A lot of what you mentioned rings true. It’s always better to try and keep up with the things going on in your case, cause after you get convicted it is always an uphill battle to convince a court that your lawyers werent acting on your instructions or there was a difference of opinion etc or you felt your interests just got bad representation.

  2. Gandalf Says:

    Advice: Know your Lawyer Ethics rules and Regulations. Send Certified RR Letters requesting your Lawyer to do… whatever. Call Witnesses, Change of Venue etc. Copy the Judge if your request is VERY Important to you. If your Lawyer is obviously lazy or stupid wait for the 1st pretrial Hearing or 1st time in front of the Judge… The simply stand up and respectfully declare your Lawyer incompetent and request a new Lawyer… in open court. Holding the Letters in your hand as proof. If you think your Lawyer and case has a chance to win simply say nothing, don’t copy the Judge, go to trial and save the Letters for appeal. In the end I’d rather go to Jail knowing I chose the strategy and lost rather than blindly I trusted my Lawyer.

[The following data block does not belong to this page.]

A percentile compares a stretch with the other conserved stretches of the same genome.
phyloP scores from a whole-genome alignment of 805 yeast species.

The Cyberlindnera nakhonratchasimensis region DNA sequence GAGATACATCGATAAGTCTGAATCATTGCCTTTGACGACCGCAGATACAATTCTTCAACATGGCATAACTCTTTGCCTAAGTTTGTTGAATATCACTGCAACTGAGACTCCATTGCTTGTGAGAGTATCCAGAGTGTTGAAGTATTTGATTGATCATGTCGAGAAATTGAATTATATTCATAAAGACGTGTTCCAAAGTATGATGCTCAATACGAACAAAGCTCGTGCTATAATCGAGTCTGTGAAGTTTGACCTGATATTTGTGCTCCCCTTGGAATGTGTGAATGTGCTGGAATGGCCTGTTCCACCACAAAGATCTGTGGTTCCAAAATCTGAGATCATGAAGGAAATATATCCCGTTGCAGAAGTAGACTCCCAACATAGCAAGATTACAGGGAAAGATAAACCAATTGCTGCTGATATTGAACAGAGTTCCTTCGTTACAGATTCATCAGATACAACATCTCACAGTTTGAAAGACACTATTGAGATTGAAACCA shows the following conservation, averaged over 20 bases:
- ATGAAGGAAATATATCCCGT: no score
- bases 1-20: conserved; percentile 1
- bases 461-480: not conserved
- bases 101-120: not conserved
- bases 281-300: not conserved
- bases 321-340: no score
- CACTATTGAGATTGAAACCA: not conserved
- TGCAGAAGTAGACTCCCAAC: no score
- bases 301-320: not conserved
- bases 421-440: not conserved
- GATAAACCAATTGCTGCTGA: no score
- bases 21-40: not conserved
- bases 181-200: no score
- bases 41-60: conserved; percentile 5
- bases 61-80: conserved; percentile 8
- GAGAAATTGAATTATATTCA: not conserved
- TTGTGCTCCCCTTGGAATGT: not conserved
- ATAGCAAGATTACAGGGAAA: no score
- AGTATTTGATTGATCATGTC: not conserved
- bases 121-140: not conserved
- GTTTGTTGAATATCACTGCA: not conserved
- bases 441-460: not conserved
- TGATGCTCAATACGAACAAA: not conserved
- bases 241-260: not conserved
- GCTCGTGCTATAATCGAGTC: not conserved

3. Nondescript Says:

    That was my guess..smart move..name dropping and keyboard tuffness goes nowhere good..thanks for all your time and effort and I really appreciate the reply..be safe man..

  4. Rebel Says:

    Dear Nondescript,

    I took it down because I thought the comments were getting out of hand. If I could have simply blocked comments on the story I would have. I couldn’t see how to do that in the time I had to do it — and I spent a full day on it — so I just took the post down. I think there is enough trouble in Florida without me providing a way for guys to pour gasoline on Florida’s various fires.

    You know, there was a time when guys were slightly more retrained. Now there are trolls. Sorry. I am still working on a way to block comments on a post by post basis.

    Rebel

  5. Nondescript Says:

    Rebel,been reading for years..Everyday..what ever happened to the outlaws clubhouse torched article? I can’t recall you ever removing an article in all my years of reading…thanks and support from South florida..

  6. Roswell Says:

    I have a hard time having any sympathy for someone that steals another man’s bike.